This entry marks the beginning of my Master’s program at the Newhouse School, and my first blog post ever. With a career in communications, it’s a little embarrassing to admit that I’ve never blogged, but my experience has been with the military and the government, which have historically tended toward traditional forms of communication. That’s one of the reasons I am so excited to be a part of Communications@Syracuse, so I can learn about the world of digital communication and explore emerging technologies.
The first week of Introduction to Digital Communications has been all about the history of communication, digital convergence and how mass media relates to our view of culture. I grew up in a time when the technology we enjoy today was just barely emerging, but I have grown so used to digital media that I don’t stop to think about digital convergence. It was good to take some time to reflect on what digital convergence actually means, and how that has affected mass media and our culture. While the availability of communication and the versatility of digital platforms has brought many benefits to our society, they have also brought some potential pitfalls, like a reliance, or even addiction, to technology, and the watering down of culture. The concept of culture as a skyscraper made sense to me, although I prefer to view it more on a map, because I think value can be found in most cultural activities. But, I can easily see how the digital age and the glut of information that is available to people now has watered down our culture, or at least the quality of the media we consume. It used to be more about quality content, but now speed is the most important thing to media companies, and the news has become almost a punchline, as CNN breathlessly counts down every possible event with an onscreen clock and every media company picks up coverage of the latest viral video.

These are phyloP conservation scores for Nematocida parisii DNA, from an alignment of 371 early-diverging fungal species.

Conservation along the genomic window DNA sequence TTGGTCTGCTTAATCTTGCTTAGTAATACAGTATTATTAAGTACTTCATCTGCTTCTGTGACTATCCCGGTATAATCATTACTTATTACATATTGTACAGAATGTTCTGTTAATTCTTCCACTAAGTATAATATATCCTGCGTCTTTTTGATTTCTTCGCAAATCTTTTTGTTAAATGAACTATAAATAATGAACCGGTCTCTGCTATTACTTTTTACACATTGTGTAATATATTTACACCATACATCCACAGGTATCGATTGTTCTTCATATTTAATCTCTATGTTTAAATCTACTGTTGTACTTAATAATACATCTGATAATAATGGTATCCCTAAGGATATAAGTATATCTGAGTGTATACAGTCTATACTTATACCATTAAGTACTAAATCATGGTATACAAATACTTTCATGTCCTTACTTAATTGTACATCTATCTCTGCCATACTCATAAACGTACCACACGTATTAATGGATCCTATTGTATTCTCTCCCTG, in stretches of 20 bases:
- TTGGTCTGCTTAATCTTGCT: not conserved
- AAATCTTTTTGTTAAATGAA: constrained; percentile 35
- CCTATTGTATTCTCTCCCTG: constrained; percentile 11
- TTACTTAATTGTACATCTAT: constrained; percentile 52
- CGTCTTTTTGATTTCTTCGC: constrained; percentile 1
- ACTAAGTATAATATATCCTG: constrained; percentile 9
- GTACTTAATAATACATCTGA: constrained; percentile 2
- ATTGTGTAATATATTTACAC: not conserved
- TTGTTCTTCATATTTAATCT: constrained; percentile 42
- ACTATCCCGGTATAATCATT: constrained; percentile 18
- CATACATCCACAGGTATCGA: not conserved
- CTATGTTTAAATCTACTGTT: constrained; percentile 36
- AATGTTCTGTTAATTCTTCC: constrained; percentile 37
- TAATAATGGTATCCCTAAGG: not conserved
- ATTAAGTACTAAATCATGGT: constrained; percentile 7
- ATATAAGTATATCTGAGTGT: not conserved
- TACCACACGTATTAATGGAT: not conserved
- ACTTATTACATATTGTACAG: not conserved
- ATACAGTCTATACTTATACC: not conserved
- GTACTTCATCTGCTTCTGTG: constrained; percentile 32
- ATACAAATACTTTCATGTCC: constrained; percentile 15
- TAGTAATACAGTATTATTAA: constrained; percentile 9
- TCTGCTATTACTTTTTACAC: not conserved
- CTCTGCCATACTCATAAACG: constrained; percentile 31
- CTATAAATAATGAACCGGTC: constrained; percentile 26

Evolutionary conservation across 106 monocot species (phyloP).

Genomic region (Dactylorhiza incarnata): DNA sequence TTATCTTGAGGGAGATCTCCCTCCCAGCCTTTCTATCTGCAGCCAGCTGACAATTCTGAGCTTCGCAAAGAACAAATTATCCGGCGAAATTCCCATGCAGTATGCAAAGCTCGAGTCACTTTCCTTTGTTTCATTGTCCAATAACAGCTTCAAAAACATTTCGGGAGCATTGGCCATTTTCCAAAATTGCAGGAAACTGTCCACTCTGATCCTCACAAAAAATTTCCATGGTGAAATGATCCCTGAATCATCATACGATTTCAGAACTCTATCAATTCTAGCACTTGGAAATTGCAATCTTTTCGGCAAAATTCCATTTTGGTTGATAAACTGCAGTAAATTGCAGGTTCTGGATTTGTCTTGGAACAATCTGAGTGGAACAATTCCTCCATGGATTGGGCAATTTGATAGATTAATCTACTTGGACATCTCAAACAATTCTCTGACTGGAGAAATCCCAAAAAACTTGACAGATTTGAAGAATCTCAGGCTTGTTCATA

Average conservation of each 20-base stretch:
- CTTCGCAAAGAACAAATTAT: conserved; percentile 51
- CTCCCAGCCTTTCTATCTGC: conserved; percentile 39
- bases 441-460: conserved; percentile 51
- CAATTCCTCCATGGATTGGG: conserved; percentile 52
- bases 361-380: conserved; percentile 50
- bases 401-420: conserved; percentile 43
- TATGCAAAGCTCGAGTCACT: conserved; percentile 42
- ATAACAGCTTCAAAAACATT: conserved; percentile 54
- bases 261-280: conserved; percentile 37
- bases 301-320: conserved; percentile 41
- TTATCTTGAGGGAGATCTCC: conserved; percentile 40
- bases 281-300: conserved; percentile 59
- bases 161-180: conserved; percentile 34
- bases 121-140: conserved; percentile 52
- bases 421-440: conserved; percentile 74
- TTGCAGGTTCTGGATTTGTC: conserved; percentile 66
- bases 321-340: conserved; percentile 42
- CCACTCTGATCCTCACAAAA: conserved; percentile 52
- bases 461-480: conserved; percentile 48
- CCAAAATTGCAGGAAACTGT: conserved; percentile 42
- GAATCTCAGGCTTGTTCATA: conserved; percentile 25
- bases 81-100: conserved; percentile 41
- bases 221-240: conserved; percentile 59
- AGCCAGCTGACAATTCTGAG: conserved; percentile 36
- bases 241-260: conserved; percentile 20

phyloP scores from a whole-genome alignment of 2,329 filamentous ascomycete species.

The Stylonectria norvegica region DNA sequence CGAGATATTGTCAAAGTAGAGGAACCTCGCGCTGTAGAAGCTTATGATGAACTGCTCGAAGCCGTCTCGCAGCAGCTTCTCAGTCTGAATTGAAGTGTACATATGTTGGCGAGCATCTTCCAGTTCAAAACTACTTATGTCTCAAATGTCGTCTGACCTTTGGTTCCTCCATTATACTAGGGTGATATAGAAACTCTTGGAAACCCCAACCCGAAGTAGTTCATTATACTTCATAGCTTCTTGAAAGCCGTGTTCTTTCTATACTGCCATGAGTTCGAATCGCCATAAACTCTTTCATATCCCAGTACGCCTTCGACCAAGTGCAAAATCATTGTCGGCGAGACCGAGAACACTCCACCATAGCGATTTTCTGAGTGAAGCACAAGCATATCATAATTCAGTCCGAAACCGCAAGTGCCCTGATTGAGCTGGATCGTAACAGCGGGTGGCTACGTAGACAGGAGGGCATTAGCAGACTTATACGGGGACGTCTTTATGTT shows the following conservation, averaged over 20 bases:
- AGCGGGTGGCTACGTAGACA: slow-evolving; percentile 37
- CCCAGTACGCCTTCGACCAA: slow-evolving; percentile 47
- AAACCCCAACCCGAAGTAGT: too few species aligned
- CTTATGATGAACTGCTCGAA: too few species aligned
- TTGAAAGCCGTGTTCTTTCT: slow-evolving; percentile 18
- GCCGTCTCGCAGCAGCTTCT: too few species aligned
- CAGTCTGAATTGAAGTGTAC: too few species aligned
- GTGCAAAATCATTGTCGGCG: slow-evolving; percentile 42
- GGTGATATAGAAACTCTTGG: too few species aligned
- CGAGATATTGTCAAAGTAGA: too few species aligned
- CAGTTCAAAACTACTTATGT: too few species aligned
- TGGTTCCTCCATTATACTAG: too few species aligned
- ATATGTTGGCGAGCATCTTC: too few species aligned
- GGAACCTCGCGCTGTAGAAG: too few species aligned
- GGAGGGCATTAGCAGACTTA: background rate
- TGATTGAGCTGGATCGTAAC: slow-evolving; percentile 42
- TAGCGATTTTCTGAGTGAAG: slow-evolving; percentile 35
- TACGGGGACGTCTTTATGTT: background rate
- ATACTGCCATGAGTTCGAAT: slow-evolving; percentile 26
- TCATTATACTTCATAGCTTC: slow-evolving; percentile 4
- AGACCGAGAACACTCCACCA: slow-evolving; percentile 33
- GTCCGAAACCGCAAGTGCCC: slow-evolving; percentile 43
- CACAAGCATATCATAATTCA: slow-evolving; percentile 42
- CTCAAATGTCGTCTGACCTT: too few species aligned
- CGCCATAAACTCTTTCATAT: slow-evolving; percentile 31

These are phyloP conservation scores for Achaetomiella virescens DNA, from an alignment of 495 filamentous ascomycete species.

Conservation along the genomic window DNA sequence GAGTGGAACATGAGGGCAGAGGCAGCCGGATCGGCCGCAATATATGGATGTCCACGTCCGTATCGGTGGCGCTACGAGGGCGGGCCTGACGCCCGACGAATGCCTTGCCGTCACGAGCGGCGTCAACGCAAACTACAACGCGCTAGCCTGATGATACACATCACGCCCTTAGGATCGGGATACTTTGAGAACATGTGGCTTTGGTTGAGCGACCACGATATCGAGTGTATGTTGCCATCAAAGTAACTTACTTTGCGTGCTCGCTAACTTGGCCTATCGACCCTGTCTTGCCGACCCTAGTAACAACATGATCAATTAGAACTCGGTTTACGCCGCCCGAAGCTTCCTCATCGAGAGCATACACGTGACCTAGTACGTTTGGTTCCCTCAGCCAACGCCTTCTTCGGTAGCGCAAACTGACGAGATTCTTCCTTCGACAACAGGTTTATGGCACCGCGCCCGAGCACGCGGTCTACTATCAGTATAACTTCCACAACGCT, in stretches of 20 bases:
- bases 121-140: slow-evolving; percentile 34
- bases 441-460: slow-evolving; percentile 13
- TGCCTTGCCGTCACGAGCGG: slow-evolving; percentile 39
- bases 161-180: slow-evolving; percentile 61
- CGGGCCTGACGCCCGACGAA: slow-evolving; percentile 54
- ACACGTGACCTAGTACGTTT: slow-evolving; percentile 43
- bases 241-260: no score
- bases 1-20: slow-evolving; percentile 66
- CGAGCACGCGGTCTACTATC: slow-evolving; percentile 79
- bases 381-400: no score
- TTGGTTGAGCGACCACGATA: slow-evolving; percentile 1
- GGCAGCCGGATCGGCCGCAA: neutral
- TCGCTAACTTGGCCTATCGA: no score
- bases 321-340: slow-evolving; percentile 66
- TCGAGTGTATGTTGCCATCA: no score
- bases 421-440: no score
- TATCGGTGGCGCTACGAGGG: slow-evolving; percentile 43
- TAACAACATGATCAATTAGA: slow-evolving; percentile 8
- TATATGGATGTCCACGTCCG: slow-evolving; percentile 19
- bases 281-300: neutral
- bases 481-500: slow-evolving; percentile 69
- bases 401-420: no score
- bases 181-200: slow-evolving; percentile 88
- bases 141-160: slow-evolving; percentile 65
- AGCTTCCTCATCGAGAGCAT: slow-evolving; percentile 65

That brings me to the point that stood out to me the most from this week, and that’s how to become a critical viewer of media. In this day and age, it is very important to develop that critical perspective and become knowledgeable about the business of media to better judge the quality of the content we consume. As professionals in the field, this point is crucial, because it will also drive the content we create and/or market. I’m really looking forward to honing that critical perspective over the course of this class, and for the next 18 months or so until I become a “Master” of communication.